5-year-old girl comes close to getting shot during road rage incident in west Houston

HOUSTON, Texas (KTRK) -- A 5-year-old girl was in the backseat of a car when a road rage incident in west Houston turned violent.

It happened on Wednesday around 8 p.m. While driving down Fountain View Drive, Justin Hester said a driver got too close.

"It wasn't an aggressive brake check," Hester recalled. "Just a little back up."

Moments later, the unthinkable happened.



"I was looking at the barrel of the gun as I was driving by," Hester recalled.

Three shots were fired. One of them hit Hester in the back leaving a bruise. The others came inches away from his 5-year-old daughter.

READ ALSO: Driver sends warning after hit-and-run turns into shooting in south Houston: 'Don't follow them'
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One minute, she's realizing she's been hit, and the next, she's dodging bullets. Now, she wants you to do one thing: do not follow aggressive drivers.



"The bullets hit the back door, right where she was sitting," Hester recalled.

Thankfully, the little girl wasn't hurt. The shooter took off down Fairdale Lane, according to investigators.

As of Thursday, there have been no arrests made in the case.

"My kid could've lost their dad," said Hester's wife, Lauren Sawyer. "I could've lost my partner. That's a very scary feeling."

The Houston Police Department is now looking for two suspects. Investigators said they were in a maroon two-door sedan.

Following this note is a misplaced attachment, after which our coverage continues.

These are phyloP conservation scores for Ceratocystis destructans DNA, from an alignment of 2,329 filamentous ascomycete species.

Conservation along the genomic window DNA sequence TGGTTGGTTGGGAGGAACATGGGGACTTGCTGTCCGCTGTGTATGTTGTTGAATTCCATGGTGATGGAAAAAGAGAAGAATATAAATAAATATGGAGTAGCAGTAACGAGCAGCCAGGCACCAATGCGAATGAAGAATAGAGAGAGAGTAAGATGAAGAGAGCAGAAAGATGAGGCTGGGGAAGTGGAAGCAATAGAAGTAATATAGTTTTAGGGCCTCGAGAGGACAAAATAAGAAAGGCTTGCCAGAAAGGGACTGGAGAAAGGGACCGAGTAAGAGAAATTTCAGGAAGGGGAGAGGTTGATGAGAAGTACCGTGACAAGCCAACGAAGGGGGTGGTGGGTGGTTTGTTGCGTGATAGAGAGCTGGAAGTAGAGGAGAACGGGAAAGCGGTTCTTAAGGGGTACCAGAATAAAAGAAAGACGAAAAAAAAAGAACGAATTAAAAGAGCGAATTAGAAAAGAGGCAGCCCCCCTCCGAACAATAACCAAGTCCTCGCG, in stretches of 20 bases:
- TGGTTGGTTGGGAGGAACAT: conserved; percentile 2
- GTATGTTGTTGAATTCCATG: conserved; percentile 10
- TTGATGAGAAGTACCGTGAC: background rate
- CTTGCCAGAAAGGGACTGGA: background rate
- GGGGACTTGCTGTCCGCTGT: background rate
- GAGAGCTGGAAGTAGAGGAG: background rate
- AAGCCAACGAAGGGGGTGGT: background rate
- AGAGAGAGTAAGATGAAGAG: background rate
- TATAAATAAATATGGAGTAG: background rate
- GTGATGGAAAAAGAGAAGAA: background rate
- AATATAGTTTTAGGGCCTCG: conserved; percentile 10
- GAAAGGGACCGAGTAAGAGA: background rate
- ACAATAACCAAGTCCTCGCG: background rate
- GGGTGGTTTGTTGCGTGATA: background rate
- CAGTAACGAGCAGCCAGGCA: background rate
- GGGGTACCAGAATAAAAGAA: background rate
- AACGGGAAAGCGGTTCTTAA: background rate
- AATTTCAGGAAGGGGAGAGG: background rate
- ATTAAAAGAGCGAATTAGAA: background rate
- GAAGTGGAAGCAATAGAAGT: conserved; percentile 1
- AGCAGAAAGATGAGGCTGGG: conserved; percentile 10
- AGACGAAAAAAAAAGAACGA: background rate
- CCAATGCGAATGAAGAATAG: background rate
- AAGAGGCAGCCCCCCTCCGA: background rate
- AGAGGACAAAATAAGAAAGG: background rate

"His license plate was taped up with an excessive amount of tape," Hester recalled.

Houston police launched an initiative to combat road rage this summer. Halfway through 2021, they received 1,500 road rage complaints.

READ MORE: New HPD initiative to help fight road rage: 'We're going to be out there'

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To start, HPD said authorities, who will be in marked and unmarked vehicles, are going to be out on major freeways during rush hour traffic.



Officers said in order to avoid violence, avoid eye contact, don't respond with aggression and avoid hand gestures.

Hester said you should also do one more thing.

"I probably will never brake check someone again," Hester said. "It's one thing to endanger my life, but my child's is another," Sawyer said.

It's a lesson learned as they try to make sense of what nearly happened.

"Hold your loved ones tight," Sawyer said. "You never know when you're going to lose them."

For updates on this report, follow ABC13 reporter Nick Natario on Facebook, Twitter and Instagram.
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